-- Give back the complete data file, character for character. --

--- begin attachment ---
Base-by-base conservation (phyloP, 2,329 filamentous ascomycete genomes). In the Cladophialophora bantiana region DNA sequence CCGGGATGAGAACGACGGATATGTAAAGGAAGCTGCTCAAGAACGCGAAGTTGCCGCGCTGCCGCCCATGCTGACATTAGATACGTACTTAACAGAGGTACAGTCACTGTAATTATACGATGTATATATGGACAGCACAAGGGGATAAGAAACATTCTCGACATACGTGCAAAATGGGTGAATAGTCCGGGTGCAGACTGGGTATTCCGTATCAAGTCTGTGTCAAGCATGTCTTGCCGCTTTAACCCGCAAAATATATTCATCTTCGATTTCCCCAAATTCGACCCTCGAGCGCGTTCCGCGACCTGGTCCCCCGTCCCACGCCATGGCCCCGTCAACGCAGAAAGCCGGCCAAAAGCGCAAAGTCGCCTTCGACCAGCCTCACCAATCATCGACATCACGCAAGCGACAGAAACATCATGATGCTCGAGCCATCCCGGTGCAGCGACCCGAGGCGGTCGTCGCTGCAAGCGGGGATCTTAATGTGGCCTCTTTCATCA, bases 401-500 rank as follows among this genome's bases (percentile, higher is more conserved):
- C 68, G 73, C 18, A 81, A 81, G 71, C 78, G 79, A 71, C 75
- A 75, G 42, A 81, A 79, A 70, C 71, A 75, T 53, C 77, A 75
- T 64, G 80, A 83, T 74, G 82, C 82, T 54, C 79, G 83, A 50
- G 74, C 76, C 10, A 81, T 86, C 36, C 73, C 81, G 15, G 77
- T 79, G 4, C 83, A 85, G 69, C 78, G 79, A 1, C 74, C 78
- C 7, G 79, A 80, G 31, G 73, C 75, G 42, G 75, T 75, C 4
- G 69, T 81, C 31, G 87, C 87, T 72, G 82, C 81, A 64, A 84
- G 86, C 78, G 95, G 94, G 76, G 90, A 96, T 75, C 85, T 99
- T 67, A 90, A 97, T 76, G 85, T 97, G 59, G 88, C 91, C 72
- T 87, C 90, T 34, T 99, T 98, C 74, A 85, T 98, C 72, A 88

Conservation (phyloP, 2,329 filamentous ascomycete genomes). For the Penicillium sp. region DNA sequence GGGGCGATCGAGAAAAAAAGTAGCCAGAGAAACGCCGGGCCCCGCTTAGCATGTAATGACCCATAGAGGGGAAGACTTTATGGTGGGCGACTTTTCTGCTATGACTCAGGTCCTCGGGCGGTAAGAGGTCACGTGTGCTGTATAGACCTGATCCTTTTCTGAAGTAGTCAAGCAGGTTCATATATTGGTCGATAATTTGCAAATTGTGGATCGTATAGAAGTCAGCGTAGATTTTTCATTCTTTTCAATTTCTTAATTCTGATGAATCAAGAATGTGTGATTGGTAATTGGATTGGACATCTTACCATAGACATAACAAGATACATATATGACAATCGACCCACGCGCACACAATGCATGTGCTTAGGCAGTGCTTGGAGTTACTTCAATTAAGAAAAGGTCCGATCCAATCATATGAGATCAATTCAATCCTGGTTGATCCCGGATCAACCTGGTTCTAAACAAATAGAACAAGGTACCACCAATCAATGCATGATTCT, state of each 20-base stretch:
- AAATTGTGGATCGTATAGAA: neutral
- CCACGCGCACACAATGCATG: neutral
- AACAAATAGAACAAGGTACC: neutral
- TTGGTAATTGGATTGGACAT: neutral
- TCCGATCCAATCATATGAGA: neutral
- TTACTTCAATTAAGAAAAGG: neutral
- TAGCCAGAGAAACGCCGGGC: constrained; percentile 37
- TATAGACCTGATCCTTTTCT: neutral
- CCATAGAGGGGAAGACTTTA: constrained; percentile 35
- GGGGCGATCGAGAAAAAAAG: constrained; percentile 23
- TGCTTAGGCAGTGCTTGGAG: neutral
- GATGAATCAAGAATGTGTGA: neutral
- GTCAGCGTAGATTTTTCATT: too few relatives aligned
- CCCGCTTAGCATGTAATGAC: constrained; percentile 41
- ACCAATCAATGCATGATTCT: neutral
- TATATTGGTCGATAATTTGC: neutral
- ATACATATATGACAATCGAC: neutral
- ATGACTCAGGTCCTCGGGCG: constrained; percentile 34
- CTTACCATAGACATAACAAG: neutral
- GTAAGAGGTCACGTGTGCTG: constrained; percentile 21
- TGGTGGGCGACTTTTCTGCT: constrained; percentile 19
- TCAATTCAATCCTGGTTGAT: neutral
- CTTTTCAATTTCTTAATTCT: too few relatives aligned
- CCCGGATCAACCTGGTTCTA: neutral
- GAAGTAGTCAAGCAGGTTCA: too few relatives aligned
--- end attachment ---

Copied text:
Base-by-base conservation (phyloP, 2,329 filamentous ascomycete genomes). In the Cladophialophora bantiana region DNA sequence CCGGGATGAGAACGACGGATATGTAAAGGAAGCTGCTCAAGAACGCGAAGTTGCCGCGCTGCCGCCCATGCTGACATTAGATACGTACTTAACAGAGGTACAGTCACTGTAATTATACGATGTATATATGGACAGCACAAGGGGATAAGAAACATTCTCGACATACGTGCAAAATGGGTGAATAGTCCGGGTGCAGACTGGGTATTCCGTATCAAGTCTGTGTCAAGCATGTCTTGCCGCTTTAACCCGCAAAATATATTCATCTTCGATTTCCCCAAATTCGACCCTCGAGCGCGTTCCGCGACCTGGTCCCCCGTCCCACGCCATGGCCCCGTCAACGCAGAAAGCCGGCCAAAAGCGCAAAGTCGCCTTCGACCAGCCTCACCAATCATCGACATCACGCAAGCGACAGAAACATCATGATGCTCGAGCCATCCCGGTGCAGCGACCCGAGGCGGTCGTCGCTGCAAGCGGGGATCTTAATGTGGCCTCTTTCATCA, bases 401-500 rank as follows among this genome's bases (percentile, higher is more conserved):
- C 68, G 73, C 18, A 81, A 81, G 71, C 78, G 79, A 71, C 75
- A 75, G 42, A 81, A 79, A 70, C 71, A 75, T 53, C 77, A 75
- T 64, G 80, A 83, T 74, G 82, C 82, T 54, C 79, G 83, A 50
- G 74, C 76, C 10, A 81, T 86, C 36, C 73, C 81, G 15, G 77
- T 79, G 4, C 83, A 85, G 69, C 78, G 79, A 1, C 74, C 78
- C 7, G 79, A 80, G 31, G 73, C 75, G 42, G 75, T 75, C 4
- G 69, T 81, C 31, G 87, C 87, T 72, G 82, C 81, A 64, A 84
- G 86, C 78, G 95, G 94, G 76, G 90, A 96, T 75, C 85, T 99
- T 67, A 90, A 97, T 76, G 85, T 97, G 59, G 88, C 91, C 72
- T 87, C 90, T 34, T 99, T 98, C 74, A 85, T 98, C 72, A 88

Conservation (phyloP, 2,329 filamentous ascomycete genomes). For the Penicillium sp. region DNA sequence GGGGCGATCGAGAAAAAAAGTAGCCAGAGAAACGCCGGGCCCCGCTTAGCATGTAATGACCCATAGAGGGGAAGACTTTATGGTGGGCGACTTTTCTGCTATGACTCAGGTCCTCGGGCGGTAAGAGGTCACGTGTGCTGTATAGACCTGATCCTTTTCTGAAGTAGTCAAGCAGGTTCATATATTGGTCGATAATTTGCAAATTGTGGATCGTATAGAAGTCAGCGTAGATTTTTCATTCTTTTCAATTTCTTAATTCTGATGAATCAAGAATGTGTGATTGGTAATTGGATTGGACATCTTACCATAGACATAACAAGATACATATATGACAATCGACCCACGCGCACACAATGCATGTGCTTAGGCAGTGCTTGGAGTTACTTCAATTAAGAAAAGGTCCGATCCAATCATATGAGATCAATTCAATCCTGGTTGATCCCGGATCAACCTGGTTCTAAACAAATAGAACAAGGTACCACCAATCAATGCATGATTCT, state of each 20-base stretch:
- AAATTGTGGATCGTATAGAA: neutral
- CCACGCGCACACAATGCATG: neutral
- AACAAATAGAACAAGGTACC: neutral
- TTGGTAATTGGATTGGACAT: neutral
- TCCGATCCAATCATATGAGA: neutral
- TTACTTCAATTAAGAAAAGG: neutral
- TAGCCAGAGAAACGCCGGGC: constrained; percentile 37
- TATAGACCTGATCCTTTTCT: neutral
- CCATAGAGGGGAAGACTTTA: constrained; percentile 35
- GGGGCGATCGAGAAAAAAAG: constrained; percentile 23
- TGCTTAGGCAGTGCTTGGAG: neutral
- GATGAATCAAGAATGTGTGA: neutral
- GTCAGCGTAGATTTTTCATT: too few relatives aligned
- CCCGCTTAGCATGTAATGAC: constrained; percentile 41
- ACCAATCAATGCATGATTCT: neutral
- TATATTGGTCGATAATTTGC: neutral
- ATACATATATGACAATCGAC: neutral
- ATGACTCAGGTCCTCGGGCG: constrained; percentile 34
- CTTACCATAGACATAACAAG: neutral
- GTAAGAGGTCACGTGTGCTG: constrained; percentile 21
- TGGTGGGCGACTTTTCTGCT: constrained; percentile 19
- TCAATTCAATCCTGGTTGAT: neutral
- CTTTTCAATTTCTTAATTCT: too few relatives aligned
- CCCGGATCAACCTGGTTCTA: neutral
- GAAGTAGTCAAGCAGGTTCA: too few relatives aligned